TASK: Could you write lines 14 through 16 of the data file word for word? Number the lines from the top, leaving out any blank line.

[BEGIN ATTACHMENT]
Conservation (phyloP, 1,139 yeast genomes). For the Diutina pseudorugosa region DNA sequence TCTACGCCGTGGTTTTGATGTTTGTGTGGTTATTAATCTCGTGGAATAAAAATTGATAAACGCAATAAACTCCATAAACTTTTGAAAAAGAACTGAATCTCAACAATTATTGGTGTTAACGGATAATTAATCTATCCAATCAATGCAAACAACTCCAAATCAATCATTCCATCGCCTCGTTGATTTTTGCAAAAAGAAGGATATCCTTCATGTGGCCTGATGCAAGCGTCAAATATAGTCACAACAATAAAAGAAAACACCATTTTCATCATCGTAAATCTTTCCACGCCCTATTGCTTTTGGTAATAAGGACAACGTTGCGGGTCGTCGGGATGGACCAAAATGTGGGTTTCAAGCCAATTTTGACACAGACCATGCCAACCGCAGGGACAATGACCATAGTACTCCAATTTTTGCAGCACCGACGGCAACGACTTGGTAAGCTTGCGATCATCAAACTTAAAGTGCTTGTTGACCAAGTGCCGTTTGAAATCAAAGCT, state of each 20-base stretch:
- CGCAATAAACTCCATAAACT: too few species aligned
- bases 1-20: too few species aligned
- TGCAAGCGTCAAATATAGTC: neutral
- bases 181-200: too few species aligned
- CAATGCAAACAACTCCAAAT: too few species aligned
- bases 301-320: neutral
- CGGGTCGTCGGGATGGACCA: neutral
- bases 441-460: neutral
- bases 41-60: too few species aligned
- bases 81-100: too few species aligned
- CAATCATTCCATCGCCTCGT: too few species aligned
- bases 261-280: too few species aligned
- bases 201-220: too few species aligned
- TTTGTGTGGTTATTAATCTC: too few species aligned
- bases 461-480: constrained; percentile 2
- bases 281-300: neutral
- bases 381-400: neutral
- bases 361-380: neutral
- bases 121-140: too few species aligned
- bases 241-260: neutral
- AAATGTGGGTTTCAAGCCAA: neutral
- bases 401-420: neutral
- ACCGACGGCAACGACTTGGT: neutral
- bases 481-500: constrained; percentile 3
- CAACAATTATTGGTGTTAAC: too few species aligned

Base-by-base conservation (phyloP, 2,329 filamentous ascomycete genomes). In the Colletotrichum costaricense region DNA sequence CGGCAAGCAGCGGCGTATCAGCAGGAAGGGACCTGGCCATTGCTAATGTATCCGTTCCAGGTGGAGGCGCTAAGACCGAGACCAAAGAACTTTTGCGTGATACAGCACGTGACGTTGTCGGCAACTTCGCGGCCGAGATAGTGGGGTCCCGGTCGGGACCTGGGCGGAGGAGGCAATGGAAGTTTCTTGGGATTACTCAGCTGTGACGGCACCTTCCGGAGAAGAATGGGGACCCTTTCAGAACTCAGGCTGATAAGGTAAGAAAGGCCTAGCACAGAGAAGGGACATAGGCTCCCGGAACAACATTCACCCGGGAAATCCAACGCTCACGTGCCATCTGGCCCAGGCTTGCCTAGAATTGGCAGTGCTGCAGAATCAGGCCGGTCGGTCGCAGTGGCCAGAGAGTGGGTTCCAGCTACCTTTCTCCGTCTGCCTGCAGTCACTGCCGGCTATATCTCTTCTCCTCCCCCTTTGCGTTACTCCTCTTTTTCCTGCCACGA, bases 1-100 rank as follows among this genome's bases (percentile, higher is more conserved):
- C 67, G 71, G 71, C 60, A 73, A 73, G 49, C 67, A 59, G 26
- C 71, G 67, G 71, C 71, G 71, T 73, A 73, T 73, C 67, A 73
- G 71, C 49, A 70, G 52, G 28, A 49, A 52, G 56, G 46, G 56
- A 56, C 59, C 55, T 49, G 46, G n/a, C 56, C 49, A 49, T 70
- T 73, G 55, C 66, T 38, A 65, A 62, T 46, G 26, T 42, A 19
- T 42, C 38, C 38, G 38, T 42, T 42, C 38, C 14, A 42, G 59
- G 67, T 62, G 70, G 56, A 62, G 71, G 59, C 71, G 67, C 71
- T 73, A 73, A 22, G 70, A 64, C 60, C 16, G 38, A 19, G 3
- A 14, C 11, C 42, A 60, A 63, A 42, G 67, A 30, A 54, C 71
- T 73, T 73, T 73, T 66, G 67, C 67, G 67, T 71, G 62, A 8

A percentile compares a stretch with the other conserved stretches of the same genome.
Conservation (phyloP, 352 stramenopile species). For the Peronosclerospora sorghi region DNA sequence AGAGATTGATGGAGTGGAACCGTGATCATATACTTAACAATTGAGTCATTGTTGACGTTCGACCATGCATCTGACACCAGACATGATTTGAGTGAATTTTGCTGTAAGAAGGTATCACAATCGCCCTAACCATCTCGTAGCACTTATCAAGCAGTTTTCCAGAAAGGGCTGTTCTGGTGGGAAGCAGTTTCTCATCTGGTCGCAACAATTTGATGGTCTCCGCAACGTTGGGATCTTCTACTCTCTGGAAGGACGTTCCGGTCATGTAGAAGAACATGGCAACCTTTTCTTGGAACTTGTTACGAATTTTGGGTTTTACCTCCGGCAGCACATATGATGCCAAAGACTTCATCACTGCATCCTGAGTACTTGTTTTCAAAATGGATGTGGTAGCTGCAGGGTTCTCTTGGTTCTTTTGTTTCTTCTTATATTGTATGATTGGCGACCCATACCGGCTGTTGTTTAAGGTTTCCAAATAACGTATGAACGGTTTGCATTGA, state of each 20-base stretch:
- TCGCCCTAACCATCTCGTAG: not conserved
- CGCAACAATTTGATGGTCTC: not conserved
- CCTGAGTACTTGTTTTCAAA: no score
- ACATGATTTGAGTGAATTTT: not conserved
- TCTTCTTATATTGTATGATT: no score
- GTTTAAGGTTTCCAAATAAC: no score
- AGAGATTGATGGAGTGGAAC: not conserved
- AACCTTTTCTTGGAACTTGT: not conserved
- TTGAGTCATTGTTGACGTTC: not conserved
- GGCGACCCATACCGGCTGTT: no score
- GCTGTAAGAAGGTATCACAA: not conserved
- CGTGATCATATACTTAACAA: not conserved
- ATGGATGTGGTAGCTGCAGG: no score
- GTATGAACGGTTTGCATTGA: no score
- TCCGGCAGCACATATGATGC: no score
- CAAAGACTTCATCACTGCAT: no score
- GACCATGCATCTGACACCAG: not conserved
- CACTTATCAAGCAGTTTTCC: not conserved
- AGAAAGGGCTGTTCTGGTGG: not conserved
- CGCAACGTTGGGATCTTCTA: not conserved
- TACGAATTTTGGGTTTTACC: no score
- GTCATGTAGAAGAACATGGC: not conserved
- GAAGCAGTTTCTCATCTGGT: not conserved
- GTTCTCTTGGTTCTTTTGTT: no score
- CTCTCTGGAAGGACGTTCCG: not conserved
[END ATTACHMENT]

- bases 201-220: too few species aligned
- TTTGTGTGGTTATTAATCTC: too few species aligned
- bases 461-480: constrained; percentile 2